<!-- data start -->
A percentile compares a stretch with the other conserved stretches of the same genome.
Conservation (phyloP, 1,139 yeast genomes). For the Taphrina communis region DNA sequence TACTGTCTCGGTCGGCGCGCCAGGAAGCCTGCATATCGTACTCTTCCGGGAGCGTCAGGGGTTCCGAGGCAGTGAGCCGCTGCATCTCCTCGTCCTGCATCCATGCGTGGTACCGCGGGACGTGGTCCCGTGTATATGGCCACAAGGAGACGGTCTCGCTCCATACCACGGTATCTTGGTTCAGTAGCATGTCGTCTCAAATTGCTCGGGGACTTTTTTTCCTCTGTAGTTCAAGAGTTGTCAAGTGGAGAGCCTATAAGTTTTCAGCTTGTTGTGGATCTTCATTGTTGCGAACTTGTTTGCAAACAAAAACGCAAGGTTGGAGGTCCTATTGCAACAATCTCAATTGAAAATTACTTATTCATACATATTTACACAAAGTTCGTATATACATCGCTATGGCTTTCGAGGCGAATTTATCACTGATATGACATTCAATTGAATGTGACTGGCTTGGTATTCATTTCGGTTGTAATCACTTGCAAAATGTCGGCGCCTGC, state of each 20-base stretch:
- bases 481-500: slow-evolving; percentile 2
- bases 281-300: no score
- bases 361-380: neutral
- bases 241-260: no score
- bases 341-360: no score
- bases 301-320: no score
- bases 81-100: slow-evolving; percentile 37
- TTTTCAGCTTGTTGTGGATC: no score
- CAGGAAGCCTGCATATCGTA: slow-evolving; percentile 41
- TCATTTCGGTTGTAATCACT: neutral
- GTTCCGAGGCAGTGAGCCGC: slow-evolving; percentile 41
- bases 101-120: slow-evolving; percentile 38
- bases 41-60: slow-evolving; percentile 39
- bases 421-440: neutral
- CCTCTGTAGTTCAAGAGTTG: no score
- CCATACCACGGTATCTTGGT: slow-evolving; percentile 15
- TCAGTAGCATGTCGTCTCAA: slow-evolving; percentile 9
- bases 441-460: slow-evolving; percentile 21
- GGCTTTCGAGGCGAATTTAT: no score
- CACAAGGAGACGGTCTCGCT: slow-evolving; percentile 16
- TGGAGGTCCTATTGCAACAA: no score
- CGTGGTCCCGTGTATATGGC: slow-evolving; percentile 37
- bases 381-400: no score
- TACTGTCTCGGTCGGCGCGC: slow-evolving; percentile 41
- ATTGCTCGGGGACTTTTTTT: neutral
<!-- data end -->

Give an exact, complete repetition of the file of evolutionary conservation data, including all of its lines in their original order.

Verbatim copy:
A percentile compares a stretch with the other conserved stretches of the same genome.
Conservation (phyloP, 1,139 yeast genomes). For the Taphrina communis region DNA sequence TACTGTCTCGGTCGGCGCGCCAGGAAGCCTGCATATCGTACTCTTCCGGGAGCGTCAGGGGTTCCGAGGCAGTGAGCCGCTGCATCTCCTCGTCCTGCATCCATGCGTGGTACCGCGGGACGTGGTCCCGTGTATATGGCCACAAGGAGACGGTCTCGCTCCATACCACGGTATCTTGGTTCAGTAGCATGTCGTCTCAAATTGCTCGGGGACTTTTTTTCCTCTGTAGTTCAAGAGTTGTCAAGTGGAGAGCCTATAAGTTTTCAGCTTGTTGTGGATCTTCATTGTTGCGAACTTGTTTGCAAACAAAAACGCAAGGTTGGAGGTCCTATTGCAACAATCTCAATTGAAAATTACTTATTCATACATATTTACACAAAGTTCGTATATACATCGCTATGGCTTTCGAGGCGAATTTATCACTGATATGACATTCAATTGAATGTGACTGGCTTGGTATTCATTTCGGTTGTAATCACTTGCAAAATGTCGGCGCCTGC, state of each 20-base stretch:
- bases 481-500: slow-evolving; percentile 2
- bases 281-300: no score
- bases 361-380: neutral
- bases 241-260: no score
- bases 341-360: no score
- bases 301-320: no score
- bases 81-100: slow-evolving; percentile 37
- TTTTCAGCTTGTTGTGGATC: no score
- CAGGAAGCCTGCATATCGTA: slow-evolving; percentile 41
- TCATTTCGGTTGTAATCACT: neutral
- GTTCCGAGGCAGTGAGCCGC: slow-evolving; percentile 41
- bases 101-120: slow-evolving; percentile 38
- bases 41-60: slow-evolving; percentile 39
- bases 421-440: neutral
- CCTCTGTAGTTCAAGAGTTG: no score
- CCATACCACGGTATCTTGGT: slow-evolving; percentile 15
- TCAGTAGCATGTCGTCTCAA: slow-evolving; percentile 9
- bases 441-460: slow-evolving; percentile 21
- GGCTTTCGAGGCGAATTTAT: no score
- CACAAGGAGACGGTCTCGCT: slow-evolving; percentile 16
- TGGAGGTCCTATTGCAACAA: no score
- CGTGGTCCCGTGTATATGGC: slow-evolving; percentile 37
- bases 381-400: no score
- TACTGTCTCGGTCGGCGCGC: slow-evolving; percentile 41
- ATTGCTCGGGGACTTTTTTT: neutral